- Example: “What do you think? Hmm, I need some more time to think about that. Can we talk more tomorrow?”
- Consolidated Example: “I end up feeling hurt and alone when you do not follow through. When I feel this way, I get angry and complain. Eventually, I yell at you and then retreat to the bedroom. I can imagine that you must also be feeling hurt and like you can’t do anything to please me when I get like that. However, if you continue with not following through, then I am going to consider hiring someone to help with the chores. I want you to feel comfortable calling or messaging me if you need help so we can work together to find alternate options. What do you think? Hmm, I need some more time to think about that. Can we talk more tomorrow?”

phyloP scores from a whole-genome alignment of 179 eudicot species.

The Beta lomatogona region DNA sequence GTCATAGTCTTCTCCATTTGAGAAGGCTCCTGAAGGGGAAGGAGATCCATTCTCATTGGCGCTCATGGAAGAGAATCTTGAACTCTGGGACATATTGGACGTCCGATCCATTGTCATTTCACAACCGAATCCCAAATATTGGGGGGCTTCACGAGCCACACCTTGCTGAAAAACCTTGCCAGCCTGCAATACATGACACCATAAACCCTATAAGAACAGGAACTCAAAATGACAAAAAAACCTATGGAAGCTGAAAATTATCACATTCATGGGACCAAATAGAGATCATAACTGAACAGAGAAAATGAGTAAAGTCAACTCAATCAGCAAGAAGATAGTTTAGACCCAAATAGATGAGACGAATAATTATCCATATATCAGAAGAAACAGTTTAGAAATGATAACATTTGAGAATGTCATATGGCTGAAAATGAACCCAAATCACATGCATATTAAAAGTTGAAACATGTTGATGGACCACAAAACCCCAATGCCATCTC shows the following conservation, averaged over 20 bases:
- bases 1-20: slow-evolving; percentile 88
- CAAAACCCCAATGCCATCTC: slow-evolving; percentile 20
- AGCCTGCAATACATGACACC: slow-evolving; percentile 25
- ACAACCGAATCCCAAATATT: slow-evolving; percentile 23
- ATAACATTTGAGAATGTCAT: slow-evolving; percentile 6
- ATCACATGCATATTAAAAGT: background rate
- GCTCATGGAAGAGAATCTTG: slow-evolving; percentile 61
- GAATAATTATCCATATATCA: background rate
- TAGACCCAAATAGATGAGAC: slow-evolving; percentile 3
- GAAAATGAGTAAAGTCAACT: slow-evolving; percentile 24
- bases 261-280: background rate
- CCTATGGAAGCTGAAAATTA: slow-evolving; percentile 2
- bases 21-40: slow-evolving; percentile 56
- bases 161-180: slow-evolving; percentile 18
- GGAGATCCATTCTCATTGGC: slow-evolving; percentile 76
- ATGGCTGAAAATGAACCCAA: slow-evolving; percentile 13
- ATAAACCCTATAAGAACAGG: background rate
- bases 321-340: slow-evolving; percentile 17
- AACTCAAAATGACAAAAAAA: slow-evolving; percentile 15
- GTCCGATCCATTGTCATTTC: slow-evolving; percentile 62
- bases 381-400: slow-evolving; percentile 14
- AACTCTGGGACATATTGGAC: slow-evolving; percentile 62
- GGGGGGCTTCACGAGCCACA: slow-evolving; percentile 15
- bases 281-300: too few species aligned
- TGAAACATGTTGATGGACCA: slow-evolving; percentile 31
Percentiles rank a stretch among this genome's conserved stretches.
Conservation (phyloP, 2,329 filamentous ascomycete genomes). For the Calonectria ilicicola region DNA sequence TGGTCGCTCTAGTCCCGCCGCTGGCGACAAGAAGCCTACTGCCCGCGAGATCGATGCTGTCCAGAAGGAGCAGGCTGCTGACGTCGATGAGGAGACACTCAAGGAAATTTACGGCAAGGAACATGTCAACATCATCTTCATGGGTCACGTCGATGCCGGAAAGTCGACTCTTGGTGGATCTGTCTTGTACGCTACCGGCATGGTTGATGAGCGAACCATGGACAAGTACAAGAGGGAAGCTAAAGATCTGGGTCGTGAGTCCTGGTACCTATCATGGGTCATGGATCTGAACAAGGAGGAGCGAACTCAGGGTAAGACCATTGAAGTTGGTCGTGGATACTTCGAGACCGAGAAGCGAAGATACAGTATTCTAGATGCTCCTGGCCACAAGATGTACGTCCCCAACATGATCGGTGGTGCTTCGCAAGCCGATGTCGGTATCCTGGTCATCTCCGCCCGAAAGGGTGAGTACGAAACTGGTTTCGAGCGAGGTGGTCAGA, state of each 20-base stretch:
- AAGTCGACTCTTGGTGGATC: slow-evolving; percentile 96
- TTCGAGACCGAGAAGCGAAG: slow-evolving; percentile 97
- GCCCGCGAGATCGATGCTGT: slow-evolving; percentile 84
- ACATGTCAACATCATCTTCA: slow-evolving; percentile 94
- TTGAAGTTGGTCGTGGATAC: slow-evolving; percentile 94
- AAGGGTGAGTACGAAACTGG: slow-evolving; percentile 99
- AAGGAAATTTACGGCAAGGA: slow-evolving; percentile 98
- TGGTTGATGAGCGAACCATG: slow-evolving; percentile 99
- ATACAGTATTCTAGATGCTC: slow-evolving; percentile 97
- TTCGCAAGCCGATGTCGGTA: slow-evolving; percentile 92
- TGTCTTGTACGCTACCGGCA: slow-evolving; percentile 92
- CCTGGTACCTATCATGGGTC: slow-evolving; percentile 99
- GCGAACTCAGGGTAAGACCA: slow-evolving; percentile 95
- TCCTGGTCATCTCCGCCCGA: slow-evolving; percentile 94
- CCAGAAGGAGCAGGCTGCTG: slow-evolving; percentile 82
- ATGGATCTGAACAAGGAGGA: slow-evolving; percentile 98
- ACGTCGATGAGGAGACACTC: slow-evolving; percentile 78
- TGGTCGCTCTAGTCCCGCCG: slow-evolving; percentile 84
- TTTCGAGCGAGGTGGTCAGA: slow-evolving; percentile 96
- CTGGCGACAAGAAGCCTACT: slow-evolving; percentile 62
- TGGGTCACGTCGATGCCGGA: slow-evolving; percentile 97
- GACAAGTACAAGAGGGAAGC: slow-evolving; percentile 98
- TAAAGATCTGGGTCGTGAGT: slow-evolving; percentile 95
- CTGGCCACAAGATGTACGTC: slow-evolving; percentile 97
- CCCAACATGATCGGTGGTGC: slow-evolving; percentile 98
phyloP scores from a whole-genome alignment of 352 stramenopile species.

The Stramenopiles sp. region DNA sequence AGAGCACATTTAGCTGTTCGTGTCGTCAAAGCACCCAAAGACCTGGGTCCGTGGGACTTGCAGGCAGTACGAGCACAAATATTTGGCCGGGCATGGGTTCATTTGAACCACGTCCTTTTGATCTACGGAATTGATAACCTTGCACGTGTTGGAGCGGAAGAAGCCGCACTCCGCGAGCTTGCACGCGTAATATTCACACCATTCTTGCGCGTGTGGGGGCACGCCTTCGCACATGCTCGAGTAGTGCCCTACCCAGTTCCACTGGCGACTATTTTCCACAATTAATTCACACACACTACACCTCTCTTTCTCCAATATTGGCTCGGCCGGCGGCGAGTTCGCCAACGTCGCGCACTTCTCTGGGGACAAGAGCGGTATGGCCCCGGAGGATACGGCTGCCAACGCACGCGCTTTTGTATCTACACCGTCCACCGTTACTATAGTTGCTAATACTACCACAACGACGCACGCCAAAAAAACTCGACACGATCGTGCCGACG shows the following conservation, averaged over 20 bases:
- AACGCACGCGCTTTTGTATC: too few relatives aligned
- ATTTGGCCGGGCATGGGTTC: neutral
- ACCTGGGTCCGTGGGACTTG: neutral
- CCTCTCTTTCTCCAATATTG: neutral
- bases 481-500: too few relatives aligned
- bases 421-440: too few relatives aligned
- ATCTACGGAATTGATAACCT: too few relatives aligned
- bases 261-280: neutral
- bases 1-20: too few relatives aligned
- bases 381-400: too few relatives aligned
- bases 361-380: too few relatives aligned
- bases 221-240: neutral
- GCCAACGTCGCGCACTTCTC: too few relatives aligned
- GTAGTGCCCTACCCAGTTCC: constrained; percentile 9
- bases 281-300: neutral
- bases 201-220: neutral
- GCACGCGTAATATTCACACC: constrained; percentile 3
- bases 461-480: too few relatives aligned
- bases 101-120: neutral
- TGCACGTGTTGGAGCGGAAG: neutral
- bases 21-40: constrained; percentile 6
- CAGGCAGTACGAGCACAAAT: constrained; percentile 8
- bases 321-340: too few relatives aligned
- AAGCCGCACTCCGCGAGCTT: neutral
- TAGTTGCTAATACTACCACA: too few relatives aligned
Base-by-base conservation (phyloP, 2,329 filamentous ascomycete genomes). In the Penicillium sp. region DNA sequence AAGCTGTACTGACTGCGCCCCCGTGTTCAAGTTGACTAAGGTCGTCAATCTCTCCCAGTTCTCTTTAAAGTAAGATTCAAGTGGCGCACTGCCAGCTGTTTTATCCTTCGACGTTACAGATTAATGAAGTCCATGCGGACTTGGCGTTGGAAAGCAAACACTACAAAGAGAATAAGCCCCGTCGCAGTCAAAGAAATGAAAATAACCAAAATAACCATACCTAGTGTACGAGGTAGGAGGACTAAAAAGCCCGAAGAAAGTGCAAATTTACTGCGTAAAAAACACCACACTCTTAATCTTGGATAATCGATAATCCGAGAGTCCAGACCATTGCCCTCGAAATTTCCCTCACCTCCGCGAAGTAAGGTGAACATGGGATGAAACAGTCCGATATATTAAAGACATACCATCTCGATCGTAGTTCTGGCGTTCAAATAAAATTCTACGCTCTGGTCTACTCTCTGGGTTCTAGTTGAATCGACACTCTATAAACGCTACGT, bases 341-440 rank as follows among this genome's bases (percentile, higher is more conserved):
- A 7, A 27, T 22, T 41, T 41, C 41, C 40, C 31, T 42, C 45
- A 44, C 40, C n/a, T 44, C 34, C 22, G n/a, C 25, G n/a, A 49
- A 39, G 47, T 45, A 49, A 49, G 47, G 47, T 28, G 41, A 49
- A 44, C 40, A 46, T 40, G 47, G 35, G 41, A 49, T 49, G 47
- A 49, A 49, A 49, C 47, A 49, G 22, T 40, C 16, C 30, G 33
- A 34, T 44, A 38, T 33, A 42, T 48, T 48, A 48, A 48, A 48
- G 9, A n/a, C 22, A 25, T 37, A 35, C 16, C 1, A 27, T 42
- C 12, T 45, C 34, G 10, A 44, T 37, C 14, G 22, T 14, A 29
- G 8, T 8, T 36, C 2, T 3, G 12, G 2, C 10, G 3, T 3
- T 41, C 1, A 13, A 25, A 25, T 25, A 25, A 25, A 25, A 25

Boundaries are incredibly difficult to set and maintain!
Even if you did everything discussed here, the boundary may still be received negatively. Basically, systems (including relationships) resist change. Boundaries represent a change to the system, and this is often perceived as threatening. Also, we can get stuck in systems where we trigger the response we do not want unknowingly.
Boundaries can help with the immediate issues or help you get things working well enough. However, behavioral change is probably not going to reorganize the system. In other words, the underlying problems are still there. If you want help with this or any aspect of boundary setting, then please contact us or a mental health professional.
I would be personally happy to talk with you further about your specific circumstances and help you through these types of conversations. You can find my information on my therapist page.